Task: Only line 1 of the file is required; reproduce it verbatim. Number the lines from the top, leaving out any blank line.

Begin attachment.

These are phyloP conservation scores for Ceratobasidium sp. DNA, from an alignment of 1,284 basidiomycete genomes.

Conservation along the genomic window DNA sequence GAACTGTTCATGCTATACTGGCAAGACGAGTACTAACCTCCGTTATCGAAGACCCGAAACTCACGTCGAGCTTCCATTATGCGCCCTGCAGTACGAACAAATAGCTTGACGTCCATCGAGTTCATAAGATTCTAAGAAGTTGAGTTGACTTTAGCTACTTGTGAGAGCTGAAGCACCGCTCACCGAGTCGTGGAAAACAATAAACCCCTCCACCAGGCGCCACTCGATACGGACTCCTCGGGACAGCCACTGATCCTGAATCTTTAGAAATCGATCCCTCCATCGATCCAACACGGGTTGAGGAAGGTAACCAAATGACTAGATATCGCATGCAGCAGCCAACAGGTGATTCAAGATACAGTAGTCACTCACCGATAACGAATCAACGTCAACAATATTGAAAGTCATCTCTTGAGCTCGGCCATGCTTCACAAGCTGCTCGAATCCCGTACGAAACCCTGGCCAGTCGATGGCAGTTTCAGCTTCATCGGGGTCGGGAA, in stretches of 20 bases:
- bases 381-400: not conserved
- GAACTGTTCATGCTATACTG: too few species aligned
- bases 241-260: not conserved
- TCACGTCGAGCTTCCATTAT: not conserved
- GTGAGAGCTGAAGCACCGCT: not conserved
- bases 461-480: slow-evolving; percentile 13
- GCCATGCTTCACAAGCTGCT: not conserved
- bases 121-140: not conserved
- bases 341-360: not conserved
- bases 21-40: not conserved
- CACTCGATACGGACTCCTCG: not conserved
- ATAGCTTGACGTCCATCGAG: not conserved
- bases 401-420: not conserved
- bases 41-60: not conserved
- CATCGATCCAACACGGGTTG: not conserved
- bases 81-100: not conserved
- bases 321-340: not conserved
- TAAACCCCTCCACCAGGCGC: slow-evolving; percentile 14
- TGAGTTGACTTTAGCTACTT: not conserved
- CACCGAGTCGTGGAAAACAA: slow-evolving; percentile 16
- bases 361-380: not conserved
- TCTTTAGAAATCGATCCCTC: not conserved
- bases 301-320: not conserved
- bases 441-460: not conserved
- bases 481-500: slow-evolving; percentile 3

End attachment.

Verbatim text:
These are phyloP conservation scores for Ceratobasidium sp. DNA, from an alignment of 1,284 basidiomycete genomes.